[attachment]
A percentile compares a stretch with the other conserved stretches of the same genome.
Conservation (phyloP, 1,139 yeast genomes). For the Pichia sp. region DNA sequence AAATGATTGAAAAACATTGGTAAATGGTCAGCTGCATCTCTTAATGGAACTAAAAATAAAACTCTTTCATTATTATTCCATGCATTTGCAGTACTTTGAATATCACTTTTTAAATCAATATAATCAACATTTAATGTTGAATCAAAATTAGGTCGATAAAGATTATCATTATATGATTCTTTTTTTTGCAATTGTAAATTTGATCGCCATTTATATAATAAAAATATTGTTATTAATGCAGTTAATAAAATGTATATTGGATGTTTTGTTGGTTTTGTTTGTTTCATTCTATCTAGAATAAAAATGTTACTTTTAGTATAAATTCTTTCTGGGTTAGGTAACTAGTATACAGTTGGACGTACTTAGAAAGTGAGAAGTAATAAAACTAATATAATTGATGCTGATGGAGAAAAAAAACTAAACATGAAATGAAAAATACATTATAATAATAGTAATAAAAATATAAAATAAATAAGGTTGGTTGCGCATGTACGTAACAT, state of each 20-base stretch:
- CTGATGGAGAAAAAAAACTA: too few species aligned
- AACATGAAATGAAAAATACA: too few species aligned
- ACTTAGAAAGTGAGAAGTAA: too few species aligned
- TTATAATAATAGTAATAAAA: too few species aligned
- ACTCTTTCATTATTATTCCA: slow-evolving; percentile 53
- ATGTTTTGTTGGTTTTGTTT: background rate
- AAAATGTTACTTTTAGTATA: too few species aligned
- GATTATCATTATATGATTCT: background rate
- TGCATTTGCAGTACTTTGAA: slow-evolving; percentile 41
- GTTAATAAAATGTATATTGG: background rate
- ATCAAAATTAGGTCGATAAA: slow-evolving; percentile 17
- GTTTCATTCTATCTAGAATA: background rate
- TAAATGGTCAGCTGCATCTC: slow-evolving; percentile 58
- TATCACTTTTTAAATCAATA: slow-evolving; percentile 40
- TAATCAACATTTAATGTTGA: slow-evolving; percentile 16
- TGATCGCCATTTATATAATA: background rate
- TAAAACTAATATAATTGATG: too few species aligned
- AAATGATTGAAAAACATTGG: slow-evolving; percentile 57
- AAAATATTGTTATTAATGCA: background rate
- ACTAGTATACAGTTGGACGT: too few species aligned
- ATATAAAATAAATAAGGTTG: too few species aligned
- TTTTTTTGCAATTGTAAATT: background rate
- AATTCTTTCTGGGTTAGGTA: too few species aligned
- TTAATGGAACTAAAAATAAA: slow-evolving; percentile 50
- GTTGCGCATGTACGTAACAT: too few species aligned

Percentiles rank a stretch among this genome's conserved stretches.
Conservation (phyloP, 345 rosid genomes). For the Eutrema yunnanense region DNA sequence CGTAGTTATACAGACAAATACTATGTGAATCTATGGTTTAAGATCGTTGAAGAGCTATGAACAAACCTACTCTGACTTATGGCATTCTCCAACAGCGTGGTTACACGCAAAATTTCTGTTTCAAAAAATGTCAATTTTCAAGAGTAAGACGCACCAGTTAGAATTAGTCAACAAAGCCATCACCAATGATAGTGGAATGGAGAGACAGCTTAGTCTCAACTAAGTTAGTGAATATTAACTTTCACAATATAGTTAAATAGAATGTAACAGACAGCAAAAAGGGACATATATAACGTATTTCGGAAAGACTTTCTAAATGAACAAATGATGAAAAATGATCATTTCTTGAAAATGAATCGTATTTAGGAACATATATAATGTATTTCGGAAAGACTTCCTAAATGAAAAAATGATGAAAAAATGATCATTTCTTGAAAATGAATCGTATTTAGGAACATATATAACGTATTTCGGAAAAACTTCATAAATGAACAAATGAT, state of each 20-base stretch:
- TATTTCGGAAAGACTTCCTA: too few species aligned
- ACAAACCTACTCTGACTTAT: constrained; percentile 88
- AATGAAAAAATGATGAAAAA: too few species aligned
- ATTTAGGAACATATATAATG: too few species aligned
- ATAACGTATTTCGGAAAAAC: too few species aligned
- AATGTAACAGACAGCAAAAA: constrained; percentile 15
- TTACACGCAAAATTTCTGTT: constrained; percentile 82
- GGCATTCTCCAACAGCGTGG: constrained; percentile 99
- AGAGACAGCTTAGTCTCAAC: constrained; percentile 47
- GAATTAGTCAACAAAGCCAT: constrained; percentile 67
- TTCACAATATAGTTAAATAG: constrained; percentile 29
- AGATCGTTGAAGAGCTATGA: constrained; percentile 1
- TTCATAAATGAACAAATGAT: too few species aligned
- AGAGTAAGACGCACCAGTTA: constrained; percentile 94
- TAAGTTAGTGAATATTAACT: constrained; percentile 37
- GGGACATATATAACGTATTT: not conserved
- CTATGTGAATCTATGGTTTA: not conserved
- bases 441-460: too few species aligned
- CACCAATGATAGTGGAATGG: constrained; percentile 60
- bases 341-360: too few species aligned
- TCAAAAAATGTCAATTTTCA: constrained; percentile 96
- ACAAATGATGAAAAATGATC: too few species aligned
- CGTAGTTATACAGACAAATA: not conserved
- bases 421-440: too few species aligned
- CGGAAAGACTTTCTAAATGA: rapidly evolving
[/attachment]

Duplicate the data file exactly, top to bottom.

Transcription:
A percentile compares a stretch with the other conserved stretches of the same genome.
Conservation (phyloP, 1,139 yeast genomes). For the Pichia sp. region DNA sequence AAATGATTGAAAAACATTGGTAAATGGTCAGCTGCATCTCTTAATGGAACTAAAAATAAAACTCTTTCATTATTATTCCATGCATTTGCAGTACTTTGAATATCACTTTTTAAATCAATATAATCAACATTTAATGTTGAATCAAAATTAGGTCGATAAAGATTATCATTATATGATTCTTTTTTTTGCAATTGTAAATTTGATCGCCATTTATATAATAAAAATATTGTTATTAATGCAGTTAATAAAATGTATATTGGATGTTTTGTTGGTTTTGTTTGTTTCATTCTATCTAGAATAAAAATGTTACTTTTAGTATAAATTCTTTCTGGGTTAGGTAACTAGTATACAGTTGGACGTACTTAGAAAGTGAGAAGTAATAAAACTAATATAATTGATGCTGATGGAGAAAAAAAACTAAACATGAAATGAAAAATACATTATAATAATAGTAATAAAAATATAAAATAAATAAGGTTGGTTGCGCATGTACGTAACAT, state of each 20-base stretch:
- CTGATGGAGAAAAAAAACTA: too few species aligned
- AACATGAAATGAAAAATACA: too few species aligned
- ACTTAGAAAGTGAGAAGTAA: too few species aligned
- TTATAATAATAGTAATAAAA: too few species aligned
- ACTCTTTCATTATTATTCCA: slow-evolving; percentile 53
- ATGTTTTGTTGGTTTTGTTT: background rate
- AAAATGTTACTTTTAGTATA: too few species aligned
- GATTATCATTATATGATTCT: background rate
- TGCATTTGCAGTACTTTGAA: slow-evolving; percentile 41
- GTTAATAAAATGTATATTGG: background rate
- ATCAAAATTAGGTCGATAAA: slow-evolving; percentile 17
- GTTTCATTCTATCTAGAATA: background rate
- TAAATGGTCAGCTGCATCTC: slow-evolving; percentile 58
- TATCACTTTTTAAATCAATA: slow-evolving; percentile 40
- TAATCAACATTTAATGTTGA: slow-evolving; percentile 16
- TGATCGCCATTTATATAATA: background rate
- TAAAACTAATATAATTGATG: too few species aligned
- AAATGATTGAAAAACATTGG: slow-evolving; percentile 57
- AAAATATTGTTATTAATGCA: background rate
- ACTAGTATACAGTTGGACGT: too few species aligned
- ATATAAAATAAATAAGGTTG: too few species aligned
- TTTTTTTGCAATTGTAAATT: background rate
- AATTCTTTCTGGGTTAGGTA: too few species aligned
- TTAATGGAACTAAAAATAAA: slow-evolving; percentile 50
- GTTGCGCATGTACGTAACAT: too few species aligned

Percentiles rank a stretch among this genome's conserved stretches.
Conservation (phyloP, 345 rosid genomes). For the Eutrema yunnanense region DNA sequence CGTAGTTATACAGACAAATACTATGTGAATCTATGGTTTAAGATCGTTGAAGAGCTATGAACAAACCTACTCTGACTTATGGCATTCTCCAACAGCGTGGTTACACGCAAAATTTCTGTTTCAAAAAATGTCAATTTTCAAGAGTAAGACGCACCAGTTAGAATTAGTCAACAAAGCCATCACCAATGATAGTGGAATGGAGAGACAGCTTAGTCTCAACTAAGTTAGTGAATATTAACTTTCACAATATAGTTAAATAGAATGTAACAGACAGCAAAAAGGGACATATATAACGTATTTCGGAAAGACTTTCTAAATGAACAAATGATGAAAAATGATCATTTCTTGAAAATGAATCGTATTTAGGAACATATATAATGTATTTCGGAAAGACTTCCTAAATGAAAAAATGATGAAAAAATGATCATTTCTTGAAAATGAATCGTATTTAGGAACATATATAACGTATTTCGGAAAAACTTCATAAATGAACAAATGAT, state of each 20-base stretch:
- TATTTCGGAAAGACTTCCTA: too few species aligned
- ACAAACCTACTCTGACTTAT: constrained; percentile 88
- AATGAAAAAATGATGAAAAA: too few species aligned
- ATTTAGGAACATATATAATG: too few species aligned
- ATAACGTATTTCGGAAAAAC: too few species aligned
- AATGTAACAGACAGCAAAAA: constrained; percentile 15
- TTACACGCAAAATTTCTGTT: constrained; percentile 82
- GGCATTCTCCAACAGCGTGG: constrained; percentile 99
- AGAGACAGCTTAGTCTCAAC: constrained; percentile 47
- GAATTAGTCAACAAAGCCAT: constrained; percentile 67
- TTCACAATATAGTTAAATAG: constrained; percentile 29
- AGATCGTTGAAGAGCTATGA: constrained; percentile 1
- TTCATAAATGAACAAATGAT: too few species aligned
- AGAGTAAGACGCACCAGTTA: constrained; percentile 94
- TAAGTTAGTGAATATTAACT: constrained; percentile 37
- GGGACATATATAACGTATTT: not conserved
- CTATGTGAATCTATGGTTTA: not conserved
- bases 441-460: too few species aligned
- CACCAATGATAGTGGAATGG: constrained; percentile 60
- bases 341-360: too few species aligned
- TCAAAAAATGTCAATTTTCA: constrained; percentile 96
- ACAAATGATGAAAAATGATC: too few species aligned
- CGTAGTTATACAGACAAATA: not conserved
- bases 421-440: too few species aligned
- CGGAAAGACTTTCTAAATGA: rapidly evolving